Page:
Keil and Delitzsch OT Commentary
And Moses spake unto the heads of the tribes concerning the children of Israel, saying, This is the thing which the LORD hath commanded.The rules by which vows were to be legally regulated, so far as their objects and their discharge were concerned, has been already laid down in Lev; but the chapter before us contains instructions with reference to the force of vows and renunciations. These are so far in place in connection with the general rules of sacrifice, that vows related for the most part to the presentation of sacrifices; and even vows of renunciation partook of the character of worship. The instructions in question were addressed (Numbers 30:1) to "the heads of the tribes," because they entered into the sphere of civil rights, namely, into that of family life.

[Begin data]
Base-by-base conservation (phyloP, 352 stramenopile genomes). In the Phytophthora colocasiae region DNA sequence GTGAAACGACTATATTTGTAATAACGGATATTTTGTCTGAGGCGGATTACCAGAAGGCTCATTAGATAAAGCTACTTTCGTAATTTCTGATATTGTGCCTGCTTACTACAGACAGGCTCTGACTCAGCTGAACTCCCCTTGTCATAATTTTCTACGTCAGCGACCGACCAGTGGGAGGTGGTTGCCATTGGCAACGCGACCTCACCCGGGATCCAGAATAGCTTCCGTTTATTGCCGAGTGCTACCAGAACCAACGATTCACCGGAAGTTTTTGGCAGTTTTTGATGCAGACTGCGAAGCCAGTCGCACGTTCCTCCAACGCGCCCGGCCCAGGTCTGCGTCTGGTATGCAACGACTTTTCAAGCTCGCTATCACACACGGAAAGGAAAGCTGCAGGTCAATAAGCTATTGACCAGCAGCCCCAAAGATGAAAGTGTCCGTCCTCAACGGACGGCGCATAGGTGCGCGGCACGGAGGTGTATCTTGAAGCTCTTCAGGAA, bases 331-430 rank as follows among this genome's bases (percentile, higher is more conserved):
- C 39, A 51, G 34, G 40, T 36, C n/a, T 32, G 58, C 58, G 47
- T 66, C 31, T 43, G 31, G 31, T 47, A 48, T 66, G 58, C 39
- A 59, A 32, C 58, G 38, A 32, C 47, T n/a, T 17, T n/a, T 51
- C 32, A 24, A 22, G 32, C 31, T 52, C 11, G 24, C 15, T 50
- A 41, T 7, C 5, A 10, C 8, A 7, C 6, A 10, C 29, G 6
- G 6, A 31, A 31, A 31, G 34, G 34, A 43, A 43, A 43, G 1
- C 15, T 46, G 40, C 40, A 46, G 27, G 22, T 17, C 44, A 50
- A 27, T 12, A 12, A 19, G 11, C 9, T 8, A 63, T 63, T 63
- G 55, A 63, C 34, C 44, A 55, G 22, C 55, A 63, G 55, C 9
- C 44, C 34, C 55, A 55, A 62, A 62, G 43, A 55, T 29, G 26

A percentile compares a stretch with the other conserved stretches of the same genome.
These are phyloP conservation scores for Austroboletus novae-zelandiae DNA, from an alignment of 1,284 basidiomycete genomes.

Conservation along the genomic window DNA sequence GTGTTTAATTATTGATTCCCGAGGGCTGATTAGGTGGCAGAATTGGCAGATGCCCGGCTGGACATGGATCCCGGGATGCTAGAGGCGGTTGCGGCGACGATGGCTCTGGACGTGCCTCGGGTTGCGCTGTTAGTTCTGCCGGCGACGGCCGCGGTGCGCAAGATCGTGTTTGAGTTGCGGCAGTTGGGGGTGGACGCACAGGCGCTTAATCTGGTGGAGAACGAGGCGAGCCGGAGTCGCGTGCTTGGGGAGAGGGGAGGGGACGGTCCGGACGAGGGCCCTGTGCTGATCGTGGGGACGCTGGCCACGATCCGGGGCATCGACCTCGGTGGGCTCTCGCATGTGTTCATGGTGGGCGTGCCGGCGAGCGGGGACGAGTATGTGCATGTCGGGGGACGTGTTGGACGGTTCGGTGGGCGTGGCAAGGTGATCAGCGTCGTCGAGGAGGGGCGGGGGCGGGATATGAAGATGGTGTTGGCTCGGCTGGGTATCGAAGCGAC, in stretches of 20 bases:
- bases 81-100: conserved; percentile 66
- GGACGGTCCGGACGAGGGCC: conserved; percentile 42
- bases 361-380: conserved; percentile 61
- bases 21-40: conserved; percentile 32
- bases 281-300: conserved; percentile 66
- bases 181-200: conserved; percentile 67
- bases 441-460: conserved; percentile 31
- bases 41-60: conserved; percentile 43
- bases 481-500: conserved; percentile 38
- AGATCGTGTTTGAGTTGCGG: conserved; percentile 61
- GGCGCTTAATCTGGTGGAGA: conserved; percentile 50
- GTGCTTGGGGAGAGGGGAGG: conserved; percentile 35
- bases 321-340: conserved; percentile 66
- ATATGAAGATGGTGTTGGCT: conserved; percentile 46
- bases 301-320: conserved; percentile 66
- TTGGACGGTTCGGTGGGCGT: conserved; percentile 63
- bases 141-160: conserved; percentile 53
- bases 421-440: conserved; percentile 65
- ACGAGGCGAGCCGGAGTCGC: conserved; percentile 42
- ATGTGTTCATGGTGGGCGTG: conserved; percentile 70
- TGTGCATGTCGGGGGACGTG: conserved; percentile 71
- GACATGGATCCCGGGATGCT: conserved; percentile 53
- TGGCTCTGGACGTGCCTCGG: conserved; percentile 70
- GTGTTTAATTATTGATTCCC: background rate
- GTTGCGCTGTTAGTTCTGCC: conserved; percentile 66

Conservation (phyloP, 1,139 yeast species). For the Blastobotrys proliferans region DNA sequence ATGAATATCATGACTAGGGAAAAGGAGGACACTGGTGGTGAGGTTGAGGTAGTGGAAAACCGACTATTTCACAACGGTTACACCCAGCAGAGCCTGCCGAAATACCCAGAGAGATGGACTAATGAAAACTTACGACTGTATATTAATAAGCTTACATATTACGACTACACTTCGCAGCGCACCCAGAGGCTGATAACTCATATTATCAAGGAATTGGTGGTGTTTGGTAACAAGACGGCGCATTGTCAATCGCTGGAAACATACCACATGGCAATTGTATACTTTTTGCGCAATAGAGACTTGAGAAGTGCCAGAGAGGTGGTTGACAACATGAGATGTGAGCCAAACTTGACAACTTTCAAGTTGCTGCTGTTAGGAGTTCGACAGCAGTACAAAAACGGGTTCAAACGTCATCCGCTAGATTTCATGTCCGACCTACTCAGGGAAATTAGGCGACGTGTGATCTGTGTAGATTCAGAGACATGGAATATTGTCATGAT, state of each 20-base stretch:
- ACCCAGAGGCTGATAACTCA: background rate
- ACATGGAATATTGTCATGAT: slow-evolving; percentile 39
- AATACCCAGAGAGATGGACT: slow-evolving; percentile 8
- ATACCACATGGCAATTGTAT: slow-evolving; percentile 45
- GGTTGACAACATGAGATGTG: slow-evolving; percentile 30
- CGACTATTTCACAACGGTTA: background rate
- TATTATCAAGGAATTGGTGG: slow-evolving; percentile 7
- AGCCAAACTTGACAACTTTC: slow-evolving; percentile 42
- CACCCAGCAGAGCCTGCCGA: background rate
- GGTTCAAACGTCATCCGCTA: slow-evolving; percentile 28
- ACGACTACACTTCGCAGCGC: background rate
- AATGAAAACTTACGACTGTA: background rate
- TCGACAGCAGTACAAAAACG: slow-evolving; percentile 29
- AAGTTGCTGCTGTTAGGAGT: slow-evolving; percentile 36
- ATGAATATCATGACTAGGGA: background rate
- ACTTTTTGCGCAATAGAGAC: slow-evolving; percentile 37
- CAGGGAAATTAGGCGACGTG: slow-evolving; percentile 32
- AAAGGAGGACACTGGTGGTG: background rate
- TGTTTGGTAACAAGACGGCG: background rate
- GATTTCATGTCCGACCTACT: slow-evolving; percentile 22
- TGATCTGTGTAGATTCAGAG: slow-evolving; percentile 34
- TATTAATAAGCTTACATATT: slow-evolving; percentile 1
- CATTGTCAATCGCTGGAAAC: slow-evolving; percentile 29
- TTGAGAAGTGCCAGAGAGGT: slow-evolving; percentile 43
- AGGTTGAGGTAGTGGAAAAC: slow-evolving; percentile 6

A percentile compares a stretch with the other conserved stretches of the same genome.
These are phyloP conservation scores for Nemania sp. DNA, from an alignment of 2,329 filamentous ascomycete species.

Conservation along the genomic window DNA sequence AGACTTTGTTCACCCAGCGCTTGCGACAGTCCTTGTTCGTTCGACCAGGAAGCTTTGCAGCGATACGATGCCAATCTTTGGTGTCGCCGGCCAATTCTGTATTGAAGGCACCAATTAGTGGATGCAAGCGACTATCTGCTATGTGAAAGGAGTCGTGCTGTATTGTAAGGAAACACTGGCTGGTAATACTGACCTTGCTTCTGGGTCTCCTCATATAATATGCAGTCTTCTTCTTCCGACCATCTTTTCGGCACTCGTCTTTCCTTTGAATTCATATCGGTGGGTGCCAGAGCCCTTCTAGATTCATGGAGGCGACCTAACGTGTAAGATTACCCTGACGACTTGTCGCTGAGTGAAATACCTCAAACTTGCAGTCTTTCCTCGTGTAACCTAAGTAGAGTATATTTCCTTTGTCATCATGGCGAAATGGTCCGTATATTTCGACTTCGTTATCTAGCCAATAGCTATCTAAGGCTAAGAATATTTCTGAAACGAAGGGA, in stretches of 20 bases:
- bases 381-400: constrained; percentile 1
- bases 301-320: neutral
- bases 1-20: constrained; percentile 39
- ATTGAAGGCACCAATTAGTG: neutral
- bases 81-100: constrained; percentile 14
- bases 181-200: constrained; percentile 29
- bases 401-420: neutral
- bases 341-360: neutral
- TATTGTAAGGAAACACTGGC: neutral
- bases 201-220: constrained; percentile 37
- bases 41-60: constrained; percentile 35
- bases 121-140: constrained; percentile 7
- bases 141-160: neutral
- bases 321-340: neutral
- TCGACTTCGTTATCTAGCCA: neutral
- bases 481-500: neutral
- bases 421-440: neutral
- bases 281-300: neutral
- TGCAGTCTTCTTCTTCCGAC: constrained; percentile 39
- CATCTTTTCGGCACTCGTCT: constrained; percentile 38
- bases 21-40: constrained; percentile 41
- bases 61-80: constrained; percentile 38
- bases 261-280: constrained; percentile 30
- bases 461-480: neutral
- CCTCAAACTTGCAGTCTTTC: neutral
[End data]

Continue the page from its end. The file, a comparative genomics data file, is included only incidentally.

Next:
If a man vow a vow unto the LORD, or swear an oath to bind his soul with a bond; he shall not break his word, he shall do according to all that proceedeth out of his mouth.At the head there stands the general rule, "If any one vow a vow to Jehovah, or swear an oath, to bind his soul to abstinence, he shall not break his word; he shall do according to all that has gone out of his mouth:" i.e., he shall keep or fulfil the vow, and the promise of abstinence, in perfect accordance with his word. נדר is a positive vow, or promise to give or sanctify any part of one's property to the Lord. אסּר, from אסר, to bind or fetter, the negative vow, or vow of abstinence. על־נפשׁו אסּר אסר, to take an abstinence upon his soul. In what such abstinence consisted is not explained, because it was well understood from traditional customs; in all probability it consisted chiefly in fasting and other similar abstinence from lawful things. The Nazarite's vow, which is generally reckoned among the vows of abstinence, is called neder in Numbers 6:2., not issar, because it consisted not merely in abstinence from the fruit of the vine, but also in the positive act of permitting the hair to grow freely in honour of the Lord. The expression "swear an oath" (Numbers 30:2; cf. Numbers 30:13) shows that, as a rule, they bound themselves to abstinence by an oath. The inf. constr., השּׁבא, is used here, as in other places, for the inf. abs. (cf. Ges. 131, 4, note 2). יחל, from חלל, for יחל, as in Ezekiel 39:7 (cf. Ges. 67, note 8), to desecrate (his word), i.e., to leave it unfulfilled or break it.